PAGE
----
How to Stop Floorboards from Creaking
We have all experienced that annoying creaking floorboard. This guide will tell you how to stop floorboards from creaking, so you can live in peace again!
Creaking floorboards are especially annoying if you are trying not to disturb someone who is sleeping. Unfortunately, it is something that gets worse over time. Although a squeaking floor can be very annoying, most people choose to ignore the problem. Such an issue is usually ignored because it is hard to see the floorboards, and therefore not easy to correct the problem. When walking across a carpeted floor and you hear a creaking sound, it is from the subfloor underneath. Sub floors can be constructed of wood planks, plywood, or chip board that have been laid over the floor joists.
Types of House Floorboards
In general, homes in the UK have concrete floors downstairs usually in the form of concrete beams and blocks. Timber floors are usually used upstairs. In fact, this has been the standard since the Victorian era.
Chipboard flooring is very common in house builds when it comes to upper floors. This engineered wood is manufactured from wood chips along with a suitable binder, then pressed into boards. Compared to other options such a plywood boards, chip boards are very inexpensive. If buying chipboard for your home sub floor, you must buy ones especially for flooring. A common board used is 22mm thick x 2400mm x 600mm (8ft x 2ft) chipboard tongue and grove, such as the one below from the Amazon store.
Another type of subfloor used upstairs is plywood, which is made up of thin layers of wood veneer that are glued together. In general, plywood is a better floorboard to use when trying to reduce creaking. A common type of plywood used for home subfloors is structural plywood at least 18mm thick, like the one below from the Amazon store.
Identify the Problem Area
Get access to the problem area. For example, carpet can be pulled back to reveal the creaking floorboards. Or laminate could be carefully removed to reveal your creaking floorboards.
How to Stop Floorboards from Creaking
This guide will help you identify the root cause of your creaking floor, so you can solve it as quickly as possible. The main reason floorboards become creaky is because the nails which secure them can become loose. There are many other reasons why floor boards become loose and creak, such as:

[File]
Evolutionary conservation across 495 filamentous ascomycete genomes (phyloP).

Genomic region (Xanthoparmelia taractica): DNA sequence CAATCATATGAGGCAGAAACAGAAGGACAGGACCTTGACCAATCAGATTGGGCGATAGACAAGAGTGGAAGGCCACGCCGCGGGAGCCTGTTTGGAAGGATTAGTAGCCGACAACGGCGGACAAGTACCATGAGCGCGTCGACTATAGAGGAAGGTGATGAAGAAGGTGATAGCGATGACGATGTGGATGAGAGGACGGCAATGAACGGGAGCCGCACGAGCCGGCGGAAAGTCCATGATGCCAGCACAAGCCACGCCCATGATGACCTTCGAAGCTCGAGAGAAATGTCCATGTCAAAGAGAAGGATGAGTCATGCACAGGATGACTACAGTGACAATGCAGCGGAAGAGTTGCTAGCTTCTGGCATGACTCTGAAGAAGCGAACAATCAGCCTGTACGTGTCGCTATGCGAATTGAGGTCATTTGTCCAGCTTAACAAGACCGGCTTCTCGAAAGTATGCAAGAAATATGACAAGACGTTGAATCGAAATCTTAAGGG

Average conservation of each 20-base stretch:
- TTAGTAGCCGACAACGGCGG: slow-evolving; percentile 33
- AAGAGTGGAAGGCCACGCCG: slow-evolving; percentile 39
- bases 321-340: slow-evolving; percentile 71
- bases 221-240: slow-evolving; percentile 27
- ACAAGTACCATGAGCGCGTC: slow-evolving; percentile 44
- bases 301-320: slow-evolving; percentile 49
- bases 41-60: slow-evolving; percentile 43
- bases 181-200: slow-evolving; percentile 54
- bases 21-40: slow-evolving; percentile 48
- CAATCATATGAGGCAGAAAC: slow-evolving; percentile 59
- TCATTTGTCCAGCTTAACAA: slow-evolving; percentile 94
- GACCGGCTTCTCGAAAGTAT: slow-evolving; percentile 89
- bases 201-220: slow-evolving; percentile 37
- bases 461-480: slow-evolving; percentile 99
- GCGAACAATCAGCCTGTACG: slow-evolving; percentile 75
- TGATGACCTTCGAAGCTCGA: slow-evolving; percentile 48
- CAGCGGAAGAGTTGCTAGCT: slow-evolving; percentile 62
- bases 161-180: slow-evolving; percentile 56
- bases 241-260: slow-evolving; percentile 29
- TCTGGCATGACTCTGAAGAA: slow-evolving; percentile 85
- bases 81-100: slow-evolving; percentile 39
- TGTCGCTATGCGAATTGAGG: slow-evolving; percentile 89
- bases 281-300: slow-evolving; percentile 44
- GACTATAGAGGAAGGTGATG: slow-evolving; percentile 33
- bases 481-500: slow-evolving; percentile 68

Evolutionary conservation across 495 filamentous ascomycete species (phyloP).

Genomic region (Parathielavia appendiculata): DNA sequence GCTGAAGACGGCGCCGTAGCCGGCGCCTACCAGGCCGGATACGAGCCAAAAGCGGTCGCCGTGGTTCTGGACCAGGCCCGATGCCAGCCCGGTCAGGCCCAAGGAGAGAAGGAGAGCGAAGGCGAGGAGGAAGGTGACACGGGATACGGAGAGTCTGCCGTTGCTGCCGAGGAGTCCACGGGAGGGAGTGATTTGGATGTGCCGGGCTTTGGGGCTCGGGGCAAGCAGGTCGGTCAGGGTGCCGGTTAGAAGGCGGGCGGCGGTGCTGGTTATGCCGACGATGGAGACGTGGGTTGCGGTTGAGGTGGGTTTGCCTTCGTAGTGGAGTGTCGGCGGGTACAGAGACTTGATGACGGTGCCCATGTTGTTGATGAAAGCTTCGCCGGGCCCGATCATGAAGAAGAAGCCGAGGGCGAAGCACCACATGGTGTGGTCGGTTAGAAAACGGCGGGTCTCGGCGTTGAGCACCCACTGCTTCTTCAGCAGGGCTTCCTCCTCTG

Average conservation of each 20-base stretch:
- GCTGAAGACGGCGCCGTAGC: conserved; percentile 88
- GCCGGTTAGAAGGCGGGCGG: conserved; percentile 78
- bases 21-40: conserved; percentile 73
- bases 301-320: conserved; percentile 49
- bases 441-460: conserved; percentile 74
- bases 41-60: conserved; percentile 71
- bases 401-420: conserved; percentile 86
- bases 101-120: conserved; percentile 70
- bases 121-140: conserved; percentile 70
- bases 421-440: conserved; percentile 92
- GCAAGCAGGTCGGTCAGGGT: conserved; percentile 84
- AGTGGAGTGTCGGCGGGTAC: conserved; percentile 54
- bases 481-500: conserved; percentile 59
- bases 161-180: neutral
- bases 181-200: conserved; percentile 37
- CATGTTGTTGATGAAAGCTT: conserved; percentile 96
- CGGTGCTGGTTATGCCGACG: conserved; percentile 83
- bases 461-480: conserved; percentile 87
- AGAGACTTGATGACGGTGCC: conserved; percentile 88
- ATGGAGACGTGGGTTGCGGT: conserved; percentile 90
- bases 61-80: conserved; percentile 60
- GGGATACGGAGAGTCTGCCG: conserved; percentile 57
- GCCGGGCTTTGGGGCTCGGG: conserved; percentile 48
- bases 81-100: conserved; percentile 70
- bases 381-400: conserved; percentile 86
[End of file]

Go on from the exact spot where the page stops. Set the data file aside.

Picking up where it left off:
Wood shrinkage around the nails over time is a common cause of floorboard creaking. Shrinkage could also cause problems with pipes and cables that run through your floorboards, especially if there is not enough clearance on the holes.
Wood floorboards can also expand if they are allowed to soak up excess moisture. Expansion of your wood subfloor will cause it to buckle, and therefore creak due to rubbing. Ideally your floor should have been installed with some expansion space. Expansion of your floorboards can be avoided by using a moisture resistant underlay for your carpets or laminate flooring. Or you could even install marine ply floorboards which is thermally stable, and resistant to moisture.
Split Floor Boards
Splitting of wooden sub floors is typically a moisture related problem. It happens when wood dries. As a wooden sub floor expands and contracts, it forces the securely attached boards to move, therefore splitting at the points where they are fixed with nails or screws. If you do have a split floor board ensure your replace it. When replacing it, you need to make sure there is a slight gap around your board, so it can expand.
Warped Floor Boards or Joists
Joists can become warped over time due to house movement. Warping of joists can create a gap between the joist and subfloor boards. Therefore, stepping on this board makes a banging noise as it bends downwards. Warped floor boards also have a similar result, as a gap is created. Another reason for warping can be moisture entering the wood.
If the problem is due to a warped joist, this can be fixed by nailing a block of wood alongside the problem joist. Then you could apply a bead of construction adhesive along the top of the wood that will butt against the subfloor, then nail or screw it to the joist.
Use of Incorrect Nails
Chipboard subfloors should be secured to joists via ring shank nails. These nails are usually 2 inches long, and have serrations all round the shaft. They are slightly screw like in appearance.
The serrations help to prevent movement. It is also important to ensure there are enough nails to securely hold the board in place.
Using normal nails which have smooth sides would allow the boards to become loose over time, and therefore creak.
Screws are better than nails to secure boards down. It is more difficult for a screw to pull up than a nail.
Many floorboard issues can be solved by using the correct nails.
We hope you have enjoyed this how to stop floorboards from creaking article.